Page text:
When the British began sending settlers to the New World, the New England colonies were governed by one of two types of contracts: royal and charter. The two types of government differed mainly in whether the higher officials were directly responsible to England or to the colony itself.
The royal colonies, such as New Hampshire, were ruled directly by officials sent from England. Effectively, a royal colony was viewed as good as an actual piece of British land in England. While the colonists elected their own legislature, the governor held the power over taxation.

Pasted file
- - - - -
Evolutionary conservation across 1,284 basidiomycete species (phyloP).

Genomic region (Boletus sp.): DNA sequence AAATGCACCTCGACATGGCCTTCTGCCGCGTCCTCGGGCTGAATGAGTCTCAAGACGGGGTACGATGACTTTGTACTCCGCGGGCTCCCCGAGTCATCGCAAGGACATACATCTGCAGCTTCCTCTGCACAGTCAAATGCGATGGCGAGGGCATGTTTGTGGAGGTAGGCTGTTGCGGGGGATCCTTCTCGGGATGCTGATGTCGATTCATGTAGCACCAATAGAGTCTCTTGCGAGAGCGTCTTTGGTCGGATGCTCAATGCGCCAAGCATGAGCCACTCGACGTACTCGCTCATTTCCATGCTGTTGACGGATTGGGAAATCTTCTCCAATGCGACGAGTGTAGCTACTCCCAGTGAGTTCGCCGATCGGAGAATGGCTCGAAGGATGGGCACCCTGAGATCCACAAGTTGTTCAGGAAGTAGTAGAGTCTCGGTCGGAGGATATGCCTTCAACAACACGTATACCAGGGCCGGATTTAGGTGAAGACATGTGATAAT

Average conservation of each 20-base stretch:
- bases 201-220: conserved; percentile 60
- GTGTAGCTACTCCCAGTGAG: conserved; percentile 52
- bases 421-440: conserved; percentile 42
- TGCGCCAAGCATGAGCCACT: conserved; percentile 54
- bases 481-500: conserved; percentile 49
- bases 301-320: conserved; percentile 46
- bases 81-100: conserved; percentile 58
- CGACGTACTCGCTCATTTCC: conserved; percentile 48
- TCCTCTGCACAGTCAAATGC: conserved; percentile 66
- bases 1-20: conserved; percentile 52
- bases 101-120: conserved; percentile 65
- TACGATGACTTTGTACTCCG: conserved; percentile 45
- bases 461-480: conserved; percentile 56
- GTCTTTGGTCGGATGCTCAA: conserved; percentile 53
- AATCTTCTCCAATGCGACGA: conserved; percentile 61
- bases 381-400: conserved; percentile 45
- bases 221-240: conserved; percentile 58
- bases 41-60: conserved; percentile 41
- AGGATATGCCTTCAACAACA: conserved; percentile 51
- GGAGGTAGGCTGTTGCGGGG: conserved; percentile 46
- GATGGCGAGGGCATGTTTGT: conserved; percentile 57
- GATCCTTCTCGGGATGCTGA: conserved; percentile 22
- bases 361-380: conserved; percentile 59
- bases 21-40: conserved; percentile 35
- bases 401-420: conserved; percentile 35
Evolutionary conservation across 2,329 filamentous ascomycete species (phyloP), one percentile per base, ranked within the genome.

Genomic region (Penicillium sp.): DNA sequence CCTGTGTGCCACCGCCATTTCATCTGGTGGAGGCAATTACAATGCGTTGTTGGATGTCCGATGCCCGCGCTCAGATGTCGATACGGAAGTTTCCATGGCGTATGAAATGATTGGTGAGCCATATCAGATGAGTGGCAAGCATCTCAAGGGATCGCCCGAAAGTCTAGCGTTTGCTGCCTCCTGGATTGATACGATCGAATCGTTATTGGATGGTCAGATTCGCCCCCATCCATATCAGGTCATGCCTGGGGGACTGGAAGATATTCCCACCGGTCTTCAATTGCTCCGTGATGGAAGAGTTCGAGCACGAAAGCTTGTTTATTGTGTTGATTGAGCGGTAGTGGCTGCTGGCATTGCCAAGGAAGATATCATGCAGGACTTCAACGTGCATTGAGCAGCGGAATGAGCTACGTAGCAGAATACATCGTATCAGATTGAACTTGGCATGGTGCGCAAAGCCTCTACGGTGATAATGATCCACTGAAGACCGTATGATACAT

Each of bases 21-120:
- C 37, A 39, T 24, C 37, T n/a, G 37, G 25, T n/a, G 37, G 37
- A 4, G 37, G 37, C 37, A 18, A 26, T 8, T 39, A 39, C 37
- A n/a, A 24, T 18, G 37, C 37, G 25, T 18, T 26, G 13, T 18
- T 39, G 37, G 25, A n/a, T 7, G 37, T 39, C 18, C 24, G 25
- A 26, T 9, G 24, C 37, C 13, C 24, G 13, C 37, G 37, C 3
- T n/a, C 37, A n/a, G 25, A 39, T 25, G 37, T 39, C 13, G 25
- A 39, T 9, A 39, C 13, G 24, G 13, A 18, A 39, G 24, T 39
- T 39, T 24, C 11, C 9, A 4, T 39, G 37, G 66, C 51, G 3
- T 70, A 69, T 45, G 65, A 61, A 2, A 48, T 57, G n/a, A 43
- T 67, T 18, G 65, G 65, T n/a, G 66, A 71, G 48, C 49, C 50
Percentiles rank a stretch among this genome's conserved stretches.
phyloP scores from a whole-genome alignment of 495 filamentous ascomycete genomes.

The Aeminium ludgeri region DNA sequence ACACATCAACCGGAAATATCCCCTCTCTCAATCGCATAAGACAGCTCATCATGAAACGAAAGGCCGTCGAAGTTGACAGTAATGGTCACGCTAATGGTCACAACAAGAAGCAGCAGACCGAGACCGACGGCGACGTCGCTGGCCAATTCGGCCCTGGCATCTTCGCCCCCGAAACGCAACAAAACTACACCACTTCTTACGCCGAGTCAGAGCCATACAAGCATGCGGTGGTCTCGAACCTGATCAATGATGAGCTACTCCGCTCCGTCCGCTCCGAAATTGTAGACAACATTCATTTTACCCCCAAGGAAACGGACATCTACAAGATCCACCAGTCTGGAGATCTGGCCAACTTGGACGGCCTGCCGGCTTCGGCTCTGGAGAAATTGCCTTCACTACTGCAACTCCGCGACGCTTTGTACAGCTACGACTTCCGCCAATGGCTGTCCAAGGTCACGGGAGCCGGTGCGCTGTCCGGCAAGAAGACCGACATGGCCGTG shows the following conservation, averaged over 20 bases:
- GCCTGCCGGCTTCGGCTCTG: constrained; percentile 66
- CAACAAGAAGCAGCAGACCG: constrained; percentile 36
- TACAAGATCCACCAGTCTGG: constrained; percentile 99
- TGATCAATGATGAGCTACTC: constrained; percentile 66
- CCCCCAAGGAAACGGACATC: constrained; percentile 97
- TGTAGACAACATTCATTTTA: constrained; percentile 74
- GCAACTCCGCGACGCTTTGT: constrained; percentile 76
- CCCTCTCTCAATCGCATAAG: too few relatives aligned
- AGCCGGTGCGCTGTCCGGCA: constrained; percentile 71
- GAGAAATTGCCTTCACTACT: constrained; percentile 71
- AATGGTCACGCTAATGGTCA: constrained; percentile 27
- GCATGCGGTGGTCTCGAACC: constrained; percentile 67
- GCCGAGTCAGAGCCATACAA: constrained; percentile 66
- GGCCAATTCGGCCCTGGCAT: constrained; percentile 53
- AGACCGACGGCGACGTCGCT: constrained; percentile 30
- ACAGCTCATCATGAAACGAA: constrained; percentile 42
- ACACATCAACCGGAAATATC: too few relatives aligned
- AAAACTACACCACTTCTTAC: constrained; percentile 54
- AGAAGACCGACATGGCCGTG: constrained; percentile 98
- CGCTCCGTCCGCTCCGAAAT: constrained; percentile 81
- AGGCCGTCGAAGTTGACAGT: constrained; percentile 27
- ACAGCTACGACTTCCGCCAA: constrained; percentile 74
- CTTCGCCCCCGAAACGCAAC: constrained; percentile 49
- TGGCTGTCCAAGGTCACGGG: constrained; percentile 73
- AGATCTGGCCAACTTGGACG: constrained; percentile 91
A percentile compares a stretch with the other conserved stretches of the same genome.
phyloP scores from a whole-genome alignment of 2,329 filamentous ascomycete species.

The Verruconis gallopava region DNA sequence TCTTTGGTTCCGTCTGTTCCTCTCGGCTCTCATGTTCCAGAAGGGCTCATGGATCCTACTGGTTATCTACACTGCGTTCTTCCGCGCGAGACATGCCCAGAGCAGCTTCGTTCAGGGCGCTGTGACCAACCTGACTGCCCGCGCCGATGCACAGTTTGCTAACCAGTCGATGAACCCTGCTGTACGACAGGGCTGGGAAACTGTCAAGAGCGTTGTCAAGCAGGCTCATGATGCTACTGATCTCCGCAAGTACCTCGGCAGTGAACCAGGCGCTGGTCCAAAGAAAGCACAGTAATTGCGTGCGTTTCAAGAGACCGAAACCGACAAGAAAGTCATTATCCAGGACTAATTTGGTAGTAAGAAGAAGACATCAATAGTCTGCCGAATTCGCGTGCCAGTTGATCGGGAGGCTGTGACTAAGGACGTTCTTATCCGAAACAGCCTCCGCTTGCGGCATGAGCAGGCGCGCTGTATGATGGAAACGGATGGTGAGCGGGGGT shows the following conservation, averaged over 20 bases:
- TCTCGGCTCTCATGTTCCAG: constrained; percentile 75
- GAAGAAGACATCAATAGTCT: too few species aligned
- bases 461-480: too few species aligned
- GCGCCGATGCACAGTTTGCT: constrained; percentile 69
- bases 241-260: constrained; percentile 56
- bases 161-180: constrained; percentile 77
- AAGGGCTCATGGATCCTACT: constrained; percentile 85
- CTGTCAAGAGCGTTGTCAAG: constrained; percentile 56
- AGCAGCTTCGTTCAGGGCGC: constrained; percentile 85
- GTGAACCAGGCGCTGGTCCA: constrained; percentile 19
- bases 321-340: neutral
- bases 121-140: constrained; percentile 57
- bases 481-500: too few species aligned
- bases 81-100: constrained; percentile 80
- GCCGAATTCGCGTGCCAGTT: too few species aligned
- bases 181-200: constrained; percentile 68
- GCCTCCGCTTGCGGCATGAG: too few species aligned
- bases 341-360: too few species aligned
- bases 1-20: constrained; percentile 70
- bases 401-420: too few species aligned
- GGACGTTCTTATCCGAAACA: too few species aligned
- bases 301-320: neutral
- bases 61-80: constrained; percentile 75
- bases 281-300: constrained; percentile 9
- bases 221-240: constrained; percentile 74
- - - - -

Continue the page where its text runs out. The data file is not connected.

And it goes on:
Charter colonies included Connecticut, Rhode Island, and Massachusetts. These colonies were self-governed and owned all of the rights to their contracts. This means that they were not ruled by any higher officials other than those that they themselves elected.
By 1763, the final year of the Seven Years' War, many of the colonies changed their type of government, with Massachusetts, for instance, becoming a royal colony. It is important to note that there was a third type of colony in the New World, proprietary colonies, but none of the New England colonies were of this type. Regardless of the form of government in a colony, all of the people living in it were subject to the same laws and had the same rights as they would have had back in England.